A very friendly helpful culture.  If in 2024 we’ve become just another insurance company then we’ve failed.  Our culture is special.  Understanding what really makes us special was essential to future success.

    There was low leadership visibility – e.g. the leadership team hadn’t been involved at all in the launch of new insurance at the time when Inji joined.  They’re now front & centre, quarterly update on progress from CEO, any chance to get them visible & approachable – servant leadership e.g. a summer party with leaders welcoming people, handing out drinks, etc.  Recognised & appreciated by the team.

    Big focus on celebrating successes – much to celebrate.  They’ve won Most Trusted Healthcare Provider 5 years in a row!  Entirely down to the people.  Don’t take it for granted.  Really want to be that & strive for it.

    These things don’t have to take a lot of money – the symbolism of directors handing out pizza and saying thank you to people face to face has a big impact.

    Values has always been evident as the heart of the business.  But they didn’t feel special – Integrity, Respect, Professional Service Excellence, Respond flexibly and positively to change, Fair & supportive employer of staff.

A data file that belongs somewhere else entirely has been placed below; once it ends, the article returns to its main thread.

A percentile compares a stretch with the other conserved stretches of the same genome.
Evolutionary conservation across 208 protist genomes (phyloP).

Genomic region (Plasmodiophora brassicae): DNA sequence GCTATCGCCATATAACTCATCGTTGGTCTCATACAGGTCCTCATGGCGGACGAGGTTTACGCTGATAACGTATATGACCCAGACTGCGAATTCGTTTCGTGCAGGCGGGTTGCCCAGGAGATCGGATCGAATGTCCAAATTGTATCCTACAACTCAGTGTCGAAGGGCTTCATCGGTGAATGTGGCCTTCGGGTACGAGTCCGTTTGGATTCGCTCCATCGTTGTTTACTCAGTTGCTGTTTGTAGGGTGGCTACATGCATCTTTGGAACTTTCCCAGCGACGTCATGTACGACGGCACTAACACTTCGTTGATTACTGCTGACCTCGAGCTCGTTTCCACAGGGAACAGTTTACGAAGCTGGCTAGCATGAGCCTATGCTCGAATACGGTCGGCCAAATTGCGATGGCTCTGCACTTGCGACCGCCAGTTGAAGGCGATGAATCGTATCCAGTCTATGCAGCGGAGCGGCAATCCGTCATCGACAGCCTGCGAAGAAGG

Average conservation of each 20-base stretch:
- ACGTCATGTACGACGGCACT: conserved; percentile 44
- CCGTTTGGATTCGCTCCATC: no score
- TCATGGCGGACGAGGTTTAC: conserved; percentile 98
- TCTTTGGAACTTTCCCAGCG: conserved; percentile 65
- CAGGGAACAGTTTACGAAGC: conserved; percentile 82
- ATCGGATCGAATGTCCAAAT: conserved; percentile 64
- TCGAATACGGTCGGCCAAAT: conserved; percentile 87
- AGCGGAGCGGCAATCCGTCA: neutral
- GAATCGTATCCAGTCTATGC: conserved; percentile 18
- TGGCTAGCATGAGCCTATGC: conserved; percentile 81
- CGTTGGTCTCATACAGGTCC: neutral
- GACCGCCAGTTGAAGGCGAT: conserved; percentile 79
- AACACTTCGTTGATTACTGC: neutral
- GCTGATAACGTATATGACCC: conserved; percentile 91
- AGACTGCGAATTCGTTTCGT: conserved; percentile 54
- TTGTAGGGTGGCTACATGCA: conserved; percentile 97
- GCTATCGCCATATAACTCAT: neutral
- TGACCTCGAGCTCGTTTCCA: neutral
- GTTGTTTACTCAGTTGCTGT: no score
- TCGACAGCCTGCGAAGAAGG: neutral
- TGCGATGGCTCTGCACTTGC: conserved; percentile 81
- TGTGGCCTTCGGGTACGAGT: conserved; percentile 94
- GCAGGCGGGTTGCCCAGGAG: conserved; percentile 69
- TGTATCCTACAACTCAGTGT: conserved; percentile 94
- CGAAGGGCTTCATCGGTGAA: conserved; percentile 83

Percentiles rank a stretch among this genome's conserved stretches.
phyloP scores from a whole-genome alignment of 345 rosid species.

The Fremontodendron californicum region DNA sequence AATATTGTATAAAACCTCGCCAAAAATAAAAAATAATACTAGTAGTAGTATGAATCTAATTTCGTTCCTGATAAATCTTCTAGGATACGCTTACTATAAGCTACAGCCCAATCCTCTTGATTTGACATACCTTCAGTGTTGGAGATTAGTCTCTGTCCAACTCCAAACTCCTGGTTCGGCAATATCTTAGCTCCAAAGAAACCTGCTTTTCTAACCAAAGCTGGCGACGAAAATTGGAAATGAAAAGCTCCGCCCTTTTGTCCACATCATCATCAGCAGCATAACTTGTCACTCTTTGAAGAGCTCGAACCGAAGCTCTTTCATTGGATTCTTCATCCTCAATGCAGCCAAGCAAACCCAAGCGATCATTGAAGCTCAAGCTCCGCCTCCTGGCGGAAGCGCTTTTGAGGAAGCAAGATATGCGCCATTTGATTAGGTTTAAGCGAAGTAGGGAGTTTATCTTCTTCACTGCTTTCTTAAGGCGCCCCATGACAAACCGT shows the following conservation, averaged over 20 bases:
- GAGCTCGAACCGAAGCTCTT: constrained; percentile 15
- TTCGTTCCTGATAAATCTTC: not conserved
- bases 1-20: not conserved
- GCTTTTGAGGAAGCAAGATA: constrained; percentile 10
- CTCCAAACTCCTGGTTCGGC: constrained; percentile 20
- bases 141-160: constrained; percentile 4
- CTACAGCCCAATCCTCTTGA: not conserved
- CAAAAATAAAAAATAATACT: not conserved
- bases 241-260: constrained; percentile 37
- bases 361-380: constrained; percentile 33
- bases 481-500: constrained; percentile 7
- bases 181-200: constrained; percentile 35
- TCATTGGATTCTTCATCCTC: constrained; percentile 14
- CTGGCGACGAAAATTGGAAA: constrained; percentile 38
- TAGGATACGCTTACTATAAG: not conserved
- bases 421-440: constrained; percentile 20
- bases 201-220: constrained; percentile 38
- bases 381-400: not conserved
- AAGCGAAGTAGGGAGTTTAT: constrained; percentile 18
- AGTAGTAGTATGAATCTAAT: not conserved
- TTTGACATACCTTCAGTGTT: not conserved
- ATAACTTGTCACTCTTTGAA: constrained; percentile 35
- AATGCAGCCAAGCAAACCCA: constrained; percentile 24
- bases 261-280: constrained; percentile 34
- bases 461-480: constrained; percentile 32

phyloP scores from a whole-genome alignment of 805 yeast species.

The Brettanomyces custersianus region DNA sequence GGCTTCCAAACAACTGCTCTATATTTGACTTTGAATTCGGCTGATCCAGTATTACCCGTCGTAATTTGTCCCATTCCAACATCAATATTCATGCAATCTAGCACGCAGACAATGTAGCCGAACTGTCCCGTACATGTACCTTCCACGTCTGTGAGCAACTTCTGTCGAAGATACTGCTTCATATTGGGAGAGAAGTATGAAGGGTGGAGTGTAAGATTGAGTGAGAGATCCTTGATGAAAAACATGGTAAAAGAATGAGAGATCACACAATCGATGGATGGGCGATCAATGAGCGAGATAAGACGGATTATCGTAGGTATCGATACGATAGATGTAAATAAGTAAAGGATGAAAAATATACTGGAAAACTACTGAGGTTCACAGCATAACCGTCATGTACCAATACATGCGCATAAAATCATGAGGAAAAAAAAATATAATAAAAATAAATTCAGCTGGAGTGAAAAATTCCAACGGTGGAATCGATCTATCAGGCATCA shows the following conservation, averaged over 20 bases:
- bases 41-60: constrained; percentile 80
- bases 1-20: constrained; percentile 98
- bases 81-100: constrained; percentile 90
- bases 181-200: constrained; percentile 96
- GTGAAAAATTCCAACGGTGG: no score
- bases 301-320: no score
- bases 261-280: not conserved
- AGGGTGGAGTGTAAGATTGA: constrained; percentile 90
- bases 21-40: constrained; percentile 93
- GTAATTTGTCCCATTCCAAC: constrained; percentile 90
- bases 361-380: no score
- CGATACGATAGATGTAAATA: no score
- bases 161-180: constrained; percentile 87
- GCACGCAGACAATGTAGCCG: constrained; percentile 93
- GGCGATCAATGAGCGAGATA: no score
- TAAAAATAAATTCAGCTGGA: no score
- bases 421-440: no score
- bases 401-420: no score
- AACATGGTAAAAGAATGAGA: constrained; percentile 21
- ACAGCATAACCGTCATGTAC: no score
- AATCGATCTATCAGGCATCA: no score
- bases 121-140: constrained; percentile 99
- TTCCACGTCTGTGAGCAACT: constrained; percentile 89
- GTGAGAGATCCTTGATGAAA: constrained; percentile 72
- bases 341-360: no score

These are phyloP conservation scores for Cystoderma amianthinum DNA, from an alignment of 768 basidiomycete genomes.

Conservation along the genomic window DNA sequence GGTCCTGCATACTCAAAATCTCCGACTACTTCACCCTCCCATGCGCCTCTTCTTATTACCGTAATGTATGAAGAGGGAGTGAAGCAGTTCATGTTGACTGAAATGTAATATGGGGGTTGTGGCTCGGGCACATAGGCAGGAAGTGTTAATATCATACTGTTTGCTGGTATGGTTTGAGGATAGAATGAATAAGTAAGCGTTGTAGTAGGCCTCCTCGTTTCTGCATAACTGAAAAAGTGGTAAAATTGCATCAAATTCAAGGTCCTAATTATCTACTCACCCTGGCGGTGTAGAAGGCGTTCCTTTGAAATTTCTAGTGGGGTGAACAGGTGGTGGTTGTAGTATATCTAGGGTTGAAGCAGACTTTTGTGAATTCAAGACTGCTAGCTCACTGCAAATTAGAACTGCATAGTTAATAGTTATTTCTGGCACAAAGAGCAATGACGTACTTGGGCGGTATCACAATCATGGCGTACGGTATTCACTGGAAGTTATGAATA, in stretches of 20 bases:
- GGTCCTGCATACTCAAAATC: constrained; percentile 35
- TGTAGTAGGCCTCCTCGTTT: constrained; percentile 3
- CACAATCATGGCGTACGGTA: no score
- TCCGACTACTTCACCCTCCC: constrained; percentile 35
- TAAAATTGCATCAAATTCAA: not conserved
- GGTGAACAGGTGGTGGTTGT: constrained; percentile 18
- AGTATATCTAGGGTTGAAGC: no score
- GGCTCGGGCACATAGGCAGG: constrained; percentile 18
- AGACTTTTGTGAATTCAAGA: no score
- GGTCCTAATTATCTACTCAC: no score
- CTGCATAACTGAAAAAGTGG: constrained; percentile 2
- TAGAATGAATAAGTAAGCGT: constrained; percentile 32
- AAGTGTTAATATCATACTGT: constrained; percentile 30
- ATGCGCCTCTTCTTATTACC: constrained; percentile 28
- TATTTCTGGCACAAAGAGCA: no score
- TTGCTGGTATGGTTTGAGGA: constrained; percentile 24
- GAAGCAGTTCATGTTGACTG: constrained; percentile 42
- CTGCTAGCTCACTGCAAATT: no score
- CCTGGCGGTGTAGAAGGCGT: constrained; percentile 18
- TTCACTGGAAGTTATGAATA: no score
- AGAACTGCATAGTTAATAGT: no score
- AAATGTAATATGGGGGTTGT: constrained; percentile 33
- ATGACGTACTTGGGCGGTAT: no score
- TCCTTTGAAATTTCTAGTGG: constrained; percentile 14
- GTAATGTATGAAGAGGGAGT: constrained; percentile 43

To capture the ‘specialness’ they did workshops with volunteers to explore the future culture they want – and the values that are fixed in their heritage.  Used Appreciative Inquiry to understand the values – talked about why people joined, what their high points have been, what their most audacious dreams are for the org.  Never fail to be surprised at the power of focussing on the positive.

    AI – a change methodology used to focus on the positive rather than problem solve.  And believing the system has the knowledge, insights, resources needed to create what’s needed.

    AI > Discovery – Dream – Design – Destiny.

    Their values are now – Care, Mutuality, Sustainability, Wellbeing.

    Nobody needs to be convinced of these.  They recognise them as what Benenden stand for.  They don’t need ‘selling in’.